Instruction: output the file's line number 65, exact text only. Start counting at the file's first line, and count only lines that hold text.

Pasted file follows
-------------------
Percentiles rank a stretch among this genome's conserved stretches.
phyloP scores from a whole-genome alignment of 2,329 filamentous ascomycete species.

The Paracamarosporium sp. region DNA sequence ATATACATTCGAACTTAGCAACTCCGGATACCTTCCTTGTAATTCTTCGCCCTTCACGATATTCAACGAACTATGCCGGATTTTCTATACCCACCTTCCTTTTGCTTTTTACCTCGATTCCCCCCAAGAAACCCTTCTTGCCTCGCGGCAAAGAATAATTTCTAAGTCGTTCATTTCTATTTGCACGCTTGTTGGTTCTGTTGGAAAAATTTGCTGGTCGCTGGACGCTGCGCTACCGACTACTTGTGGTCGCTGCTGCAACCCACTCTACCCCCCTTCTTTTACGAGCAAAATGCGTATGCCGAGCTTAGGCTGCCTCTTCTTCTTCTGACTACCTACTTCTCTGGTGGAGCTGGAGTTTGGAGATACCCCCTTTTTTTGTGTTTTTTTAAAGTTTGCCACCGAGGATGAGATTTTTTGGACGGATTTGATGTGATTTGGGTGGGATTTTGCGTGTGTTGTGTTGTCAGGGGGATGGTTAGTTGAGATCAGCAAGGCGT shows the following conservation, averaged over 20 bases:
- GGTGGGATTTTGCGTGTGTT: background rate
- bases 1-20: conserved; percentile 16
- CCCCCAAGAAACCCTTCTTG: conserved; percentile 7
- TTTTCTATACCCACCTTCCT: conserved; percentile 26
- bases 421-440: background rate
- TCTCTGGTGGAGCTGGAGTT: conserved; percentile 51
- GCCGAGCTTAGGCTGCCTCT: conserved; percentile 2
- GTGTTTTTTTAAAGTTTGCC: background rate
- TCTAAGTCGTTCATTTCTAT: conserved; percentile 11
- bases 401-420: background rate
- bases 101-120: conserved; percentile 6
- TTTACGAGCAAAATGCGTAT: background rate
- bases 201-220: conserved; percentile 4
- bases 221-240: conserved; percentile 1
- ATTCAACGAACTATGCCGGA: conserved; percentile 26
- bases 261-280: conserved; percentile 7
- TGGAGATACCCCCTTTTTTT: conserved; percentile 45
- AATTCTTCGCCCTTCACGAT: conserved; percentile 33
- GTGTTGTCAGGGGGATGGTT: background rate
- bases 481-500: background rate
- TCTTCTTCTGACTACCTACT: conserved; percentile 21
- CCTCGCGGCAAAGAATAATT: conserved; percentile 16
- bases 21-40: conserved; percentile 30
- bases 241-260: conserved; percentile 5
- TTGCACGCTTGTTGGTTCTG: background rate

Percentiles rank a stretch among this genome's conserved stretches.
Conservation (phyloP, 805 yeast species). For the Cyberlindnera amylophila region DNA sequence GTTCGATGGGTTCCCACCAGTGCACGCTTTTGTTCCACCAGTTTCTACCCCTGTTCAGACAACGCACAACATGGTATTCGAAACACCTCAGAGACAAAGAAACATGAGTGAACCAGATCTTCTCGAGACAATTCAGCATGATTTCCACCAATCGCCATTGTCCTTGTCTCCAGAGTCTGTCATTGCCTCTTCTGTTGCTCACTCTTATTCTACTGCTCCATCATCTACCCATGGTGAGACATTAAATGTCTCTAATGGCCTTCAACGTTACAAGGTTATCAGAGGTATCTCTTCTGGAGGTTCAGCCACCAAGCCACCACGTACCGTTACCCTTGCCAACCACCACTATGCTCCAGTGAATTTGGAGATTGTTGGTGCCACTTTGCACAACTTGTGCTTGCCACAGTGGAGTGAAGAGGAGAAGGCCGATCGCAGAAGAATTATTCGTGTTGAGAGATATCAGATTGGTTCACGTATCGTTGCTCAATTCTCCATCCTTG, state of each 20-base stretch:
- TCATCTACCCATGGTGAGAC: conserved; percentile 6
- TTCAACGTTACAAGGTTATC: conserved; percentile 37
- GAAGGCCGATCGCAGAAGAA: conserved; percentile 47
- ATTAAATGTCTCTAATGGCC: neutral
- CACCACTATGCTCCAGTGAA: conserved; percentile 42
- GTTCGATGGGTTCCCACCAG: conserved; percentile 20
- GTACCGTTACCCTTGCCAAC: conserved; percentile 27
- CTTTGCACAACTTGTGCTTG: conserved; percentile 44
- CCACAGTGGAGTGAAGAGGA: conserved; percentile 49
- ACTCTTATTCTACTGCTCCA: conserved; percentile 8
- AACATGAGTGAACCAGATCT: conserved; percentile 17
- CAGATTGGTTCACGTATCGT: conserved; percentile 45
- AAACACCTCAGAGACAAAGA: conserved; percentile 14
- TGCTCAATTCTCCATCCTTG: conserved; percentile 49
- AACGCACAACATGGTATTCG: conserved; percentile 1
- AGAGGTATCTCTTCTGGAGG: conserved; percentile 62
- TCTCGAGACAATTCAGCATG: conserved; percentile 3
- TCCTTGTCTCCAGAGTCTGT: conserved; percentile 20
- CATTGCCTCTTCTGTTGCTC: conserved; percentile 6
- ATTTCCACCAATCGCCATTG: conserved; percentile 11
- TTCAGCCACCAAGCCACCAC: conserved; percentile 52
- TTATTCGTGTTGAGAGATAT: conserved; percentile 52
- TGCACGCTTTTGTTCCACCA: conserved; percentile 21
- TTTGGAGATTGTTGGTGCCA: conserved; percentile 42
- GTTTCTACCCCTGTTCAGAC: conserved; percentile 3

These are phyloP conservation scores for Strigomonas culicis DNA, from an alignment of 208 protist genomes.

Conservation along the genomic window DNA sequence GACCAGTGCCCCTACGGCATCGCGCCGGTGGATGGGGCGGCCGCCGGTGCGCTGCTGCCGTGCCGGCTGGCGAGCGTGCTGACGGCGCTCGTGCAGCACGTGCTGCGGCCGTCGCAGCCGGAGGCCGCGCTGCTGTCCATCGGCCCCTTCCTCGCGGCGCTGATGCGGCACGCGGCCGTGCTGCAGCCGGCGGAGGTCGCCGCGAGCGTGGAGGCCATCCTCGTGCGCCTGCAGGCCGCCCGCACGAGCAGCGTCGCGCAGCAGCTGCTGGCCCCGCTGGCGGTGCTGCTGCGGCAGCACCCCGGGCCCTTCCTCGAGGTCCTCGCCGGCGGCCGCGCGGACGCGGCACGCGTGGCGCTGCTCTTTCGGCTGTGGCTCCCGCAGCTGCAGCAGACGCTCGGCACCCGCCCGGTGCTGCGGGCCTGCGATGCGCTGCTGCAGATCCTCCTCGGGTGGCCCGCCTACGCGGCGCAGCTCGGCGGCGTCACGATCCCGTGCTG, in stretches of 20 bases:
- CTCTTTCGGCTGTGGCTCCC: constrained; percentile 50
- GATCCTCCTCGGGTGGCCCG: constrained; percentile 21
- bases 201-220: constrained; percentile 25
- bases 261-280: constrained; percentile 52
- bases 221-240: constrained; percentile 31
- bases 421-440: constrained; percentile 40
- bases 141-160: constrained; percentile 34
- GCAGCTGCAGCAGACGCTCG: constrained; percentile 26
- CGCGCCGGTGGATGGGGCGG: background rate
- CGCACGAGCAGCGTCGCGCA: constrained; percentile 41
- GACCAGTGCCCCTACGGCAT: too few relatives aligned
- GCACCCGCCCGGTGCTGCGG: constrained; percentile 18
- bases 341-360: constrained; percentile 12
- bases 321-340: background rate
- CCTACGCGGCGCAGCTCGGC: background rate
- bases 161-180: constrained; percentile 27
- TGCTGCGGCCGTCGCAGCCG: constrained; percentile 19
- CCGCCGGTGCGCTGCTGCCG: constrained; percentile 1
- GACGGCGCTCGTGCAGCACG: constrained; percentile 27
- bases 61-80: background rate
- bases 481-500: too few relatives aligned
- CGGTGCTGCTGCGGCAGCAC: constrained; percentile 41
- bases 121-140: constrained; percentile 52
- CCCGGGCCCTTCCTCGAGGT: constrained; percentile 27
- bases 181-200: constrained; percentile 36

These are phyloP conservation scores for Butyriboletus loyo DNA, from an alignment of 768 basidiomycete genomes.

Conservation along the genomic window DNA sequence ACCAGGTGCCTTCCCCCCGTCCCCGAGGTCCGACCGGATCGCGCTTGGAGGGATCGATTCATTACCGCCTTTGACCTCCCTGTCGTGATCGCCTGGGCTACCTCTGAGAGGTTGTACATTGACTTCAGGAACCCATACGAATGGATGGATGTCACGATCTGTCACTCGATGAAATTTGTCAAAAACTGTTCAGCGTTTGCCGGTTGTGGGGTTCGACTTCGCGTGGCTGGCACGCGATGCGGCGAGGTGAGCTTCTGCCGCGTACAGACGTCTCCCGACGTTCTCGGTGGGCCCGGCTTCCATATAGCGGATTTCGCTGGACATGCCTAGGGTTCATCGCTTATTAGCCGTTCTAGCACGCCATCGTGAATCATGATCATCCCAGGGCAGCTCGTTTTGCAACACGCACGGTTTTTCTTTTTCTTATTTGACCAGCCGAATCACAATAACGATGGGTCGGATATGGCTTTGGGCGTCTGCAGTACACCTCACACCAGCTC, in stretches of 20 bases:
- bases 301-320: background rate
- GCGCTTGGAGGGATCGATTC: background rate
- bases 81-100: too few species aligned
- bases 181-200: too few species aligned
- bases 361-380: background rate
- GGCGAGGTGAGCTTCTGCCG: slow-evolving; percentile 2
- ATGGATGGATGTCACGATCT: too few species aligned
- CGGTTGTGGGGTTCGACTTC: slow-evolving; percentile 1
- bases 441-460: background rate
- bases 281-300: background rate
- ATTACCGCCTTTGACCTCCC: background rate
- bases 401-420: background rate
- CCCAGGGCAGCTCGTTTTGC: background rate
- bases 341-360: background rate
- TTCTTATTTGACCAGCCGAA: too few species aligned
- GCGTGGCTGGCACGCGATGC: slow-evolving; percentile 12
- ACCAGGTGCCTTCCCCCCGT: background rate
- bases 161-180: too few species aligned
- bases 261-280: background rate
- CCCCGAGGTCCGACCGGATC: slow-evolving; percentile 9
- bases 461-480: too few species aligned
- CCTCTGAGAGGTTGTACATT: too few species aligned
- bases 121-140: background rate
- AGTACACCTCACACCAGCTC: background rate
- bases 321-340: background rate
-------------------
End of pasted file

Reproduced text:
- GCAGCTGCAGCAGACGCTCG: constrained; percentile 26